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The Future of Privacy: Predictions for 2023

By Brook Terran

The hot-button issue of consumer privacy has been building, with more consumers aware than ever of targeted advertising practices. With a new year on the horizon, the industry will begin to see regulatory changes as early as January 2023. But what will these new privacy regulations mean for digital advertisers, and how can they ensure their businesses' success in its midst?

The following reflections from Tim Sleath, VP of product management at and Scarlett Shipp, president and COO of AnalyticsIQ break down the state of the industry, and the changes advertisers can expect to see from the start of the new year.

Forecast: Clarity, Codification and Court Challenges

Sleath with forecasts, "Despite the cookie status quo not actually changing in 2023 (as Google has pushed the Chrome third-party cookie deprecation to late 2024), there are a number of other aspects to digest.

The Connecticut, Colorado, Utah, and Virginia laws, plus California Privacy Rights Act (CPRA) now fully taking effect, further harmonize the approach to personal user data. Compliance with these laws is of course a given and utilizing the shiny new Global Privacy Platform and Multi-State Privacy Agreement to support new states and countries (i.e., Canada) should be top of all adtech privacy professionals' to-do list.

Leveraging the Global Privacy Platform across connected TV (CTV) as well as desktop/mobile will keep us all busy during the first half of 2023, at least. Beyond that, advertisers can look toward the future, as it turns toward first-party pixels and a swell of legislative decisions surrounding new privacy regulations."

The New Framework

Sleath continues, "We will learn in the new year what the European Court of Justice thinks of the Global Privacy Platform's predecessor, the Transparency & Consent Framework. My gut tells me the privacy string will be considered personal data, but IAB Europe will be regarded as a processor. There may be changes required to Consent Management Platforms that will need to act as the controller, and part of the consent dialogue with users will include consent for creating and distributing the privacy string.

On December 13, 2022, the European Commission launched the process to adopt an adequacy decision on the new EU-U.S. Data Privacy Framework. I predict adequacy will be achieved and transatlantic companies will eagerly adopt the new framework. Presumably, this will take a similar form to demonstrate compliance to the old Privacy Shield, but it may take a different form. For example, perhaps companies registered with trade bodies (e.g., IAB) could be blanket-approved.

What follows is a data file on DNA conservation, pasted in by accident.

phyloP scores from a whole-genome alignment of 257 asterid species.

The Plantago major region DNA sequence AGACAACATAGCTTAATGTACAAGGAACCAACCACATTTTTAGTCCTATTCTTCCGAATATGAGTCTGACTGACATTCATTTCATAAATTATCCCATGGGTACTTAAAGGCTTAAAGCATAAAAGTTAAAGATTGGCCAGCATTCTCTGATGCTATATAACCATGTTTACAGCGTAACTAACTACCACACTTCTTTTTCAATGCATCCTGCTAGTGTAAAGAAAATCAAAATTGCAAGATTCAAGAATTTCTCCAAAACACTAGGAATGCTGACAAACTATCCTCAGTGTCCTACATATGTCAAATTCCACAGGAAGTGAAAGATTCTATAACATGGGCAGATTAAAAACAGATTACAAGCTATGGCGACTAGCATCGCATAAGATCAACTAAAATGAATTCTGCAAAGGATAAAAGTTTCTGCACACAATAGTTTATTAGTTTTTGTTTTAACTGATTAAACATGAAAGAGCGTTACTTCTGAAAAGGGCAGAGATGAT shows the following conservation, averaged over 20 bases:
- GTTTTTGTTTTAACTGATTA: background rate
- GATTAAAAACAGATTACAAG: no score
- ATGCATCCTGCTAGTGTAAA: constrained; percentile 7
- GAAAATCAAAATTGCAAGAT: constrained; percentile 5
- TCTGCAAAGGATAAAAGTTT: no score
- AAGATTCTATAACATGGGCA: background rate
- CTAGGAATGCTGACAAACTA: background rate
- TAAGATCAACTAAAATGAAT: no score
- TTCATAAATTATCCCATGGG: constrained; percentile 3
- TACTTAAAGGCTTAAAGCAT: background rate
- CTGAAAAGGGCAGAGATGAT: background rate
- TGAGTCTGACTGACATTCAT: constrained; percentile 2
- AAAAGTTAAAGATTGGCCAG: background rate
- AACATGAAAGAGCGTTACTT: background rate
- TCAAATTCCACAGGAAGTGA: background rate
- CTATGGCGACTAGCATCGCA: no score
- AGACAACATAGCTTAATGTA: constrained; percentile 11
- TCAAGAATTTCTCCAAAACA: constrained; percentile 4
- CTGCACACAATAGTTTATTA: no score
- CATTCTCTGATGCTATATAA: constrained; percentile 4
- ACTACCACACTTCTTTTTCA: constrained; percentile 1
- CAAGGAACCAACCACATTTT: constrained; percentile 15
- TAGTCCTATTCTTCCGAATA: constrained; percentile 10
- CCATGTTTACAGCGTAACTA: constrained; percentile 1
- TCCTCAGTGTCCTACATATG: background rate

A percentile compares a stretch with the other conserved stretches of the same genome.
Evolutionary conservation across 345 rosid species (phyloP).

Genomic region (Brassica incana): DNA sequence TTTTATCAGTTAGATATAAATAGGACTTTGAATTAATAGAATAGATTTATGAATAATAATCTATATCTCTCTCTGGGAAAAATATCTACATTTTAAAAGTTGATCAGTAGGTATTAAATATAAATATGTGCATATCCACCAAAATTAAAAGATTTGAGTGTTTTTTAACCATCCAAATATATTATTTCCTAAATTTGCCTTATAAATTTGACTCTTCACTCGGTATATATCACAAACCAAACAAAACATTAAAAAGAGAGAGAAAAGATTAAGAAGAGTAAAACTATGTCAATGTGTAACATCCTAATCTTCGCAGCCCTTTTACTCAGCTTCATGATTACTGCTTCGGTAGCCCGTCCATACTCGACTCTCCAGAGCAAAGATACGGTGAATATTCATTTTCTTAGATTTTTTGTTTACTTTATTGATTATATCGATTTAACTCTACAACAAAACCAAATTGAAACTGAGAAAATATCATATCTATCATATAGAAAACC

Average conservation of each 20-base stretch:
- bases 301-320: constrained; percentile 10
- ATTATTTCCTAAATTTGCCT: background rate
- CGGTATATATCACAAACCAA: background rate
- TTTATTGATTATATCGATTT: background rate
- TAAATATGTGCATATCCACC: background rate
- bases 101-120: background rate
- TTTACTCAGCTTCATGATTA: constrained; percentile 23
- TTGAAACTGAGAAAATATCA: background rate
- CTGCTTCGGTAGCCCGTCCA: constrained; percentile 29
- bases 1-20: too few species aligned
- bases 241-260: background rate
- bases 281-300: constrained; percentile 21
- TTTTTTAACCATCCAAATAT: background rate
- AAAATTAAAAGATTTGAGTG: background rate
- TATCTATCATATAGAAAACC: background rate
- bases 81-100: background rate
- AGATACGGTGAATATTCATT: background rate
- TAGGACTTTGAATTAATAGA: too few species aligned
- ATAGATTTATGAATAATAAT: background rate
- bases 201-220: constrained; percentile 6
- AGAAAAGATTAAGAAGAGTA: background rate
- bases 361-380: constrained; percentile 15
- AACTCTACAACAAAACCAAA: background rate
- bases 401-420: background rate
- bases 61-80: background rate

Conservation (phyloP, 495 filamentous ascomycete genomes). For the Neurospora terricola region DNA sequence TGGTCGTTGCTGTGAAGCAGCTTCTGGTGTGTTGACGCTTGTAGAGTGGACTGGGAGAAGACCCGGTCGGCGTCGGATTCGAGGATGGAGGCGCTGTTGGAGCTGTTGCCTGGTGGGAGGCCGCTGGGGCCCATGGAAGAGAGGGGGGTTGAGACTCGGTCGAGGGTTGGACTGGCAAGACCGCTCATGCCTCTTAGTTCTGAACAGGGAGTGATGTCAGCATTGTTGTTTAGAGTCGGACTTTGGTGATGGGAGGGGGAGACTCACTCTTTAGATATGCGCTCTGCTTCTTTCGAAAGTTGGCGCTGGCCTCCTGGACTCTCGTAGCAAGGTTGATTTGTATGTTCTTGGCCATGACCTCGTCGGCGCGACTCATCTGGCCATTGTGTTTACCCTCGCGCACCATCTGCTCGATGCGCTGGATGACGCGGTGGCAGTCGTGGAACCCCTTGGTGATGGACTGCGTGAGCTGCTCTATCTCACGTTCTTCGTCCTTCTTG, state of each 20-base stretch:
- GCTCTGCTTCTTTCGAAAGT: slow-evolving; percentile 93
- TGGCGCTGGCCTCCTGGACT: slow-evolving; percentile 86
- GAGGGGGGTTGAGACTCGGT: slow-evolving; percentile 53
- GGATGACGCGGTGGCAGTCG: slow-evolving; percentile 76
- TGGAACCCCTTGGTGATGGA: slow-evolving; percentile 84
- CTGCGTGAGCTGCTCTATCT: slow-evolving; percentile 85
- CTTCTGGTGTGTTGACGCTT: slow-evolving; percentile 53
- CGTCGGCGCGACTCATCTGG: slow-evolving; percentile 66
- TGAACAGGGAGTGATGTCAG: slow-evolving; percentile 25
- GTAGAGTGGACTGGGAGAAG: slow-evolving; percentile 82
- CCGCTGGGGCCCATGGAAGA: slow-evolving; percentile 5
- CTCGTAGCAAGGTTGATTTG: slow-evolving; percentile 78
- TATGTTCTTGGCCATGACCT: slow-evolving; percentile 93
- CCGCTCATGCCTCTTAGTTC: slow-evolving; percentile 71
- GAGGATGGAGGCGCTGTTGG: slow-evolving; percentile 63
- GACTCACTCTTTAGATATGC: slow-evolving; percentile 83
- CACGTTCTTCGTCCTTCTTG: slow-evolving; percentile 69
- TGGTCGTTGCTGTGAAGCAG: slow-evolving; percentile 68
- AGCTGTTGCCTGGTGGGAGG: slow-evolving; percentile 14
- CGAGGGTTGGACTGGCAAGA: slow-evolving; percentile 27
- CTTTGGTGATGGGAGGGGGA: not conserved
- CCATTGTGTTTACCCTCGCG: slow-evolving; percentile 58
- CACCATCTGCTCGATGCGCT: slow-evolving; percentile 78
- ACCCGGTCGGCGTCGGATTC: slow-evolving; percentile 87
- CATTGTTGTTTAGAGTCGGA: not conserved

What's also certain is that the new Framework will be challenged in court, leading to a Schrems III-type ruling. The principal issue with Privacy Shield was that U.S. government agencies like the NSA could ultimately strong-arm any U.S. company to hand over data, even if that involved EU citizens in the EU. That will be the key test of this new Framework – whether it empowers a company like Google to say 'No' to the surveillance agencies."

First-Party Pixels

Sleath also predicts that the industry will see a continued shift by brands to instrument their sites using first-party pixels via Google Tag Manager, Tealium or similar services. He said, "While the various laws don't differentiate between first and third-party pixels and cookies, browsers certainly do, and Google's shift of Google Analytics from UA to GA4, whilst slightly delayed, will certainly encourage advertisers to refresh how their sites capture data, and with whom that data is shared."

New Data Points and Transparency

Despite the immediate impact of these regulations, there are still ways to ensure that your brand is utilizing their data-driven advertising effectively. Scarlett Shipp, president and COO of AnalyticsIQ explained, "As consumer privacy regulations continue to evolve, the data industry will undoubtedly respond to meet these new legal requirements while allowing data-driven advertising to continue in an effective manner. For example, predictive and contextual data points created using analytics and data science can provide powerful and actionable insights – all while protecting consumer privacy, respecting a broad range of consumer rights, and ensuring compliance.

While due diligence has always been very important when considering data sources, it will become even more critical going forward. Partnering with companies who are completely transparent with the methodologies applied to meet regulatory requirements will be vital.

Going into 2023 and beyond, both data users and providers must constantly look to the future and remain prepared to address regulatory changes as they happen."

The views and opinions expressed are solely those of the contributor and do not necessarily reflect the official position of the ANA or imply endorsement from the ANA.

Brook Terran is the partner and co-founder of Evergreen & Oak.